Last June, Hillary Clinton's campaign gave back $7,000 to Chinese restaurant workers who contributed $1,000 apiece for a political fund-raiser. It was her campaign's effort to stop a common campaign-finance abuse: the use of proxies by well-heeled donors trying to get around the $1,000 limit on campaign contributions. But however well intentioned, the effort points up the difficulty all of the presidential campaigns have in trying to police their political contributions.
The problem, in the eyes of the Clinton campaign, was that the low-paid restaurant workers did not seem capable of affording $1,000 donations and thus, it appeared likely, may have been used as proxies by other big donors. Yet the Clinton campaign did not reimburse another 15 restaurant workers including cooks, waiters, a dishwasher and cashier who also wrote checks for the April 13 event in New York's Chinatown. Nor did it send back money from a garment worker and phone card clerk, not to mention 15 donors who had failed to list any occupations or register to vote.
The situation is complicated by the nature of Chinatown economies, which are built almost entirely on cash transactions, tremendously high savings rates and a tradition of financial secretiveness. Few Chinese-American workers in New York City's several Chinatowns will reveal how much they really make. At the same time, it is not uncommon to see waiters and dishwashers among other so called menial workers who are capable of paying for cars, plunking down large initial premiums for insurance policies or making sizable down payments on homes or apartments in cash. The banks of Chinatown centered in Canal Street in Manhattan have combined deposits of $6 billion, behind only the ritzy Upper East Side ($8 billion) among New York City neighborhoods. Chinatown residents say it would not be surprising that waiters and garment workers could afford to make political donations in the $1,000 range.
That creates a particular problem in trying to figure out which donations are being funneled through proxies. Fund-raisers face pressure to gather large numbers of checks but have no responsibility to screen them. Fugitive businessman Norman Hsu drew attention to the $850,000 he bundled for Clinton because of some of the donations came from people of modest means. In August, two Michigan lawyers were indicted on charges of soliciting and reimbursing proxy donors who contributed $125,000 to John Edwards' 2004 presidential bid.
Yet there are few requirements intended to prevent such abuses. Campaigns are supposed to obtain home addresses, jobs and employers for everyone who gives more than $200, and to make "best efforts" to fill in missing information. Yet what they do with the data or a contributor who fails to produce it is left to their discretion. The Clinton camp did more than it was required to when it refunded a handful of contributions from its $380,000 fund-raiser in April. But the criteria for which contributions were returned and which were kept remains somewhat mysterious. Why did the Clinton campaign, for example, send back a check to Liu Zeng, but not to Lee Sang Cheung, who each gave $1,000 to the campaign and fit the same demographic and voter profile?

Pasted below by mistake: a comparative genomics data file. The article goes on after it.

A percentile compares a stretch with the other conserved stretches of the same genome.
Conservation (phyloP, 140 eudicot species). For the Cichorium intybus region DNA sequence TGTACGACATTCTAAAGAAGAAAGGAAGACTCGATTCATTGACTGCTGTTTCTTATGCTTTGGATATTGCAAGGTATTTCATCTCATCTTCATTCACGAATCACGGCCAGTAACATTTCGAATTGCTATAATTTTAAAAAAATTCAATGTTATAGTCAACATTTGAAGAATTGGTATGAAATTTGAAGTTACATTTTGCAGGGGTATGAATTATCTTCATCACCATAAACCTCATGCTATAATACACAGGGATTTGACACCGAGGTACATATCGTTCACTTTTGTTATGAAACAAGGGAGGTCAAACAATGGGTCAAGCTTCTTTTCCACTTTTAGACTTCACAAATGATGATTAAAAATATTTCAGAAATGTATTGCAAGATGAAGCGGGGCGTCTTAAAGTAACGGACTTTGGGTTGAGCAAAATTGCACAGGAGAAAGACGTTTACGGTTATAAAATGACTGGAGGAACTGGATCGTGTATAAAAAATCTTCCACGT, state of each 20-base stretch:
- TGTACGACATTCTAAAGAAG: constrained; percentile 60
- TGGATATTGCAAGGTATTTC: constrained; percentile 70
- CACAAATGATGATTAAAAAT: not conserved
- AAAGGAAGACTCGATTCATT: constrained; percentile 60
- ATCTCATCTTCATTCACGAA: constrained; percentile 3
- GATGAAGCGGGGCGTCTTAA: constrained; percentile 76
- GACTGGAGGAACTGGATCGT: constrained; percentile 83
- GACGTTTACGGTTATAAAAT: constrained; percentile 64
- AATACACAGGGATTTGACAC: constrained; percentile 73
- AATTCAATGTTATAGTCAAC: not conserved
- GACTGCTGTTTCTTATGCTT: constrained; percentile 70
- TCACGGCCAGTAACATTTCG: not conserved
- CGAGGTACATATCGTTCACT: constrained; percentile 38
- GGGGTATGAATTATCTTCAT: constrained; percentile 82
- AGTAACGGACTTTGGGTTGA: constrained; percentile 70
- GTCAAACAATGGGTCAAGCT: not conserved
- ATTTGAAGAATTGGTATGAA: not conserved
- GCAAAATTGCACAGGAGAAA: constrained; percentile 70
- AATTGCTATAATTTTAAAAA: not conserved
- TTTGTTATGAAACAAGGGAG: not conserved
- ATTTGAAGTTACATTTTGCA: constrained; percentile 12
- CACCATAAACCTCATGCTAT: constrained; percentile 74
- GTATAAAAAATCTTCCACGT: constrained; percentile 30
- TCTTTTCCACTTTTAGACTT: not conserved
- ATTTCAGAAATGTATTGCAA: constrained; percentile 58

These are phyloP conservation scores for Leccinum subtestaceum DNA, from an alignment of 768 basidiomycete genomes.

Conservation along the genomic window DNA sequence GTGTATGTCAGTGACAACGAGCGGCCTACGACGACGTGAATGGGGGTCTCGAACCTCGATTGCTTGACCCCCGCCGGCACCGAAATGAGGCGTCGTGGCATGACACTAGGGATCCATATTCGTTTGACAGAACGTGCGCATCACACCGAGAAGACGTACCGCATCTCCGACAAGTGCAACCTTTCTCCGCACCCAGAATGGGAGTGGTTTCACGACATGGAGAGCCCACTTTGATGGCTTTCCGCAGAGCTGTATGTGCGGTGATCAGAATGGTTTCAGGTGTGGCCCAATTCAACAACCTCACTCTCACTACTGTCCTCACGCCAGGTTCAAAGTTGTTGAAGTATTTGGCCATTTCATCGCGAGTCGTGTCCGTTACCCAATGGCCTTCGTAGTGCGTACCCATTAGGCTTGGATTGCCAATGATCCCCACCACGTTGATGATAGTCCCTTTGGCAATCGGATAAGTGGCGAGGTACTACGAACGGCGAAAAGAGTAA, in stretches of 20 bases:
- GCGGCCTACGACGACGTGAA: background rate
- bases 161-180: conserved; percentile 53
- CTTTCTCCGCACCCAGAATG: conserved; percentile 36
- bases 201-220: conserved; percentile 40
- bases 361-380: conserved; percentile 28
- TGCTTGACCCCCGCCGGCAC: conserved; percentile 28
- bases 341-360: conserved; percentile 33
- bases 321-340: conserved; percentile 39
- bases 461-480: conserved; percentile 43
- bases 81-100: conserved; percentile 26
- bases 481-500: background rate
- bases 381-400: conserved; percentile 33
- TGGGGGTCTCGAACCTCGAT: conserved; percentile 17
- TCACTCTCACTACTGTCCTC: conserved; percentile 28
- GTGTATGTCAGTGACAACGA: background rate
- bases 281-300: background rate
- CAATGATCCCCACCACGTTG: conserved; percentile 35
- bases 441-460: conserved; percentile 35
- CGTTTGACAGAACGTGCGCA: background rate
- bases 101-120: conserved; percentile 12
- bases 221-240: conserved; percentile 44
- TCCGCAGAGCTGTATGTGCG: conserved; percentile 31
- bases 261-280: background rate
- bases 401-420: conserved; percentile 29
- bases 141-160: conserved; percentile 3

Clinton spokesman Howard Wolfson wouldn't discuss individual donors. But he shed light on the general procedure. He said the provenance of 15 contributions was initially questioned in an ongoing review by the campaign's "compliance team." Income was the criterion dishwashers, waiters and cooks were flagged.
The suspect donors were asked in a letter in June to confirm that the money was their own. Eight confirmation letters came back signed, and their money was kept. Seven did not respond, and their money was returned even though, Wolfson admits, the donors might not have received the letter, understood it or felt like responding. "We obviously wanted to go above and beyond," he said.
It is hard to expect more from financially strapped campaigns, said Sheila Krumholz, of the Center For Responsive Politics. But given the implausibility of $1,000 contributions by dishwashers and cooks at least to people outside Chinatown she suggested that "ideally they would go beyond the letter of the law and not accept something so willingly that is dubious regardless of what these folks say." She added: "When you're delivering the fund raising job to a bevy of bundlers, you need to make sure the procedures are tight. It really is incumbent on the candidates, campaigns and political parties to bring out the magnifying glass. If they don't do it, and they are accepting contributions of dubious origin, they deserve what they get a lot of mistrust."
In fact, Clinton's campaign ranks first among leading Democratic primary candidates in reporting of donor information 93.3% of contributions came in with full disclosure, according to an analysis by Krumholz's watchdog group, compared with 90.5% for John Edwards and 83% for Barack Obama. The Clinton campaign also was the most forthcoming in describing its vetting methods. Obama spokesman Bill Burton said, "We make our best effort" to root out problems with donors, but he declined to specify the efforts. Likewise, Edwards spokeswoman Colleen Murray said that "every reasonable precaution" is taken to ensure the legality of her campaign's donors. The campaign did not answer when asked to describe those precautions. With reporting by Howard Chua-Eoan